The UK remains under lockdown for a 21-day period in a bid to ‘delay’ the spread of coronavirus - with experts warnining the worst of the virus will take hold within the next fortnight.

The country is expected to reach a peak number of cases by Easter, which falls on April 12, England’s deputy chief medical officer has said.

As questions from readers continue to rise about the pandemic - we've got the answers from the experts.

When will the number of cases peak?

The number of coronavirus cases are predicted to rise for “two to three weeks”, the Deputy Chief Medical Officer for England, Dr Jenny Harries, has said.

These numbers will then fall if people in the UK follow the guidelines the government has issued during the lockdown.

These include only leaving your home for specific and essential reasons, including infrequent shopping for basic necessities, one form of exercise per day, medical needs, or to go to work, if this cannot be done from home.

Dr Harries said that if such measures are strictly observed, a decline in the number of cases should follow after the initial peak.

She said: “If people have cut down their social interactions, we would start to see a change in the graph.

“The peak will be pushed forward, but the height will be lower and we can manage NHS hospital care safely.”

Why will the number of cases peak over Easter?

The social distancing measures put in place by the government have been designed to “move the peak”, according to Dr Harries.

Health experts initially said the worst of the virus spread would occur between late May and late June, with an estimated 95 per cent of infections predicted in this timeframe.

However, Public Health England (PHE) later showed there would be a slow growth of new coronavirus cases every day, and these cases were expected to spike dramatically.

However, Dr Harries has now said this peak will happen sooner if the public follow the government’s advice to stay at home.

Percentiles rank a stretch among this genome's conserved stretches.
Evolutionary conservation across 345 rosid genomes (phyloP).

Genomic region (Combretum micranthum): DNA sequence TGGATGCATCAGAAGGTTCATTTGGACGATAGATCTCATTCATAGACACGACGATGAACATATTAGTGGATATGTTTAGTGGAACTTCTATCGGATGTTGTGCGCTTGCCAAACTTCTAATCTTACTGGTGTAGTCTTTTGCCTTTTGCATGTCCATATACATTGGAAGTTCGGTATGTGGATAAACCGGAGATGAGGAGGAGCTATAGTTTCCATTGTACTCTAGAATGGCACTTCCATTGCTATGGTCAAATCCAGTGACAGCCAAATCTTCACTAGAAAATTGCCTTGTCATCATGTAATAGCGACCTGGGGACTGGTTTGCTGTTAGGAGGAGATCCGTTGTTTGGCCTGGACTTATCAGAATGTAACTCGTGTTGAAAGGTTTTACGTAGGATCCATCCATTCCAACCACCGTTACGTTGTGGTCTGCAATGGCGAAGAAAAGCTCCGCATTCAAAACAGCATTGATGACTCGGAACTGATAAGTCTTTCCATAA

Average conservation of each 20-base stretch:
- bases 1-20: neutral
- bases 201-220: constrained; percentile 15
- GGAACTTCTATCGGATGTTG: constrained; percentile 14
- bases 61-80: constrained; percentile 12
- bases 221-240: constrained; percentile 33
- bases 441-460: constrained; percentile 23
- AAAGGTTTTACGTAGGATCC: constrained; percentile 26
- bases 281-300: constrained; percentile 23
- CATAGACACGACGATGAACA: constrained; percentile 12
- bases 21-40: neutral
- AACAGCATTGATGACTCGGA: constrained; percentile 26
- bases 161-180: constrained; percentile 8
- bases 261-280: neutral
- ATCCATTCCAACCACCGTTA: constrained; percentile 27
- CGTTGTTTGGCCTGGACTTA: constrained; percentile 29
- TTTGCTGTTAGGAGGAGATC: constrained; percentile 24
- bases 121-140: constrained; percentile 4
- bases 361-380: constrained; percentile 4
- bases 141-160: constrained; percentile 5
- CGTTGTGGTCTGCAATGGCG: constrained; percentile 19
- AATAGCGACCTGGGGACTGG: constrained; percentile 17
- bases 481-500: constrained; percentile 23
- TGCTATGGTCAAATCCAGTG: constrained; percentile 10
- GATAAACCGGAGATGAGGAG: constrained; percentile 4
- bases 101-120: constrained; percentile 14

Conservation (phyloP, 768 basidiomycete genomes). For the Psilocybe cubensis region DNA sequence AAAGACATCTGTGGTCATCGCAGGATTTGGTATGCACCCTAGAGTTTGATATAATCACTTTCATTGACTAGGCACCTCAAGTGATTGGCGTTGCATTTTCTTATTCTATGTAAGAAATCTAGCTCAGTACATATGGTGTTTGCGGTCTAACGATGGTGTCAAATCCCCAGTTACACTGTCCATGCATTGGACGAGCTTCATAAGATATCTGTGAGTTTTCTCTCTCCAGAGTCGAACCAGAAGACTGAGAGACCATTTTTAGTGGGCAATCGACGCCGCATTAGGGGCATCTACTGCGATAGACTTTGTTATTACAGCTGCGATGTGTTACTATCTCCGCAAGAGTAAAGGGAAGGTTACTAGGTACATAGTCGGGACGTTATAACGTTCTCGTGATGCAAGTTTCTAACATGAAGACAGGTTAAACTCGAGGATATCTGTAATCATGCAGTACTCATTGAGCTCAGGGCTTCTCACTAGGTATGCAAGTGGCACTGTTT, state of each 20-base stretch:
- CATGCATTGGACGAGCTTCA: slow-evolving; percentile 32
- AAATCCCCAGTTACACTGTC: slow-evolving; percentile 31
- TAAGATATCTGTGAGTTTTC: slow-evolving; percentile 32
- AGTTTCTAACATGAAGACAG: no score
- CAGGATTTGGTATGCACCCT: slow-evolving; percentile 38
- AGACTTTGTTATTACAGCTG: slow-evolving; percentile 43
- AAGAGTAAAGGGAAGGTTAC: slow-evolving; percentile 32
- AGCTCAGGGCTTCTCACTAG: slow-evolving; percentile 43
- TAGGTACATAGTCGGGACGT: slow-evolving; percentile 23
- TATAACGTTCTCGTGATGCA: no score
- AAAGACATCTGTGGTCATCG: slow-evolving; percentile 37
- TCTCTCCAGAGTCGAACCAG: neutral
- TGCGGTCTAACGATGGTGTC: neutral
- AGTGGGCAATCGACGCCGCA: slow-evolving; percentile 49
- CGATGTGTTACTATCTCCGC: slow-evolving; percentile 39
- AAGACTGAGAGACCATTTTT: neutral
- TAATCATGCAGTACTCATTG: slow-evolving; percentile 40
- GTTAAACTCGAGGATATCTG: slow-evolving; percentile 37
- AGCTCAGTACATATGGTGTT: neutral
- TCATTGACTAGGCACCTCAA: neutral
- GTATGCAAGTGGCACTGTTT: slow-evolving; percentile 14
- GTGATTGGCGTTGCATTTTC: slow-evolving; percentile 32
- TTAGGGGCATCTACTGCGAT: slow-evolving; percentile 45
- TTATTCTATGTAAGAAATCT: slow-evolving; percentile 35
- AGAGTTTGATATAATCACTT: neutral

Taking seasonal elements into account, the UK is now predicted to reach a peak number of cases throughout March and April, with slightly warmer temperatures creating the perfect breeding ground for the virus.

Why is the UK ‘delaying’ the spread?

The UK is currently in the ‘delay’ phase of its coronavirus response, meaning it is too late to contain it, so efforts are instead being made to slow the spread.

This will allow health officials to cope when the number of cases peaks, relieving some pressure on medical staff.

Experts who are studying the spread of the virus in Italy believe that the UK is around two weeks behind, prompting the Prime Minister to impose a lockdown and strict social distancing guidelines in an effort to slow infection rates down.

In Germany, the coronavirus infection curve is now believed to have flattened, according to the country’s public health chief.

The upward trend in coronavirus cases appears to be levelling off in the country, largely thanks to the social distancing measures that were instigated to deal with the outbreak.

Lothar Wieler, head of Germany’s health institute, said: “We are seeing signs that the exponential growth curve is flattening off slightly."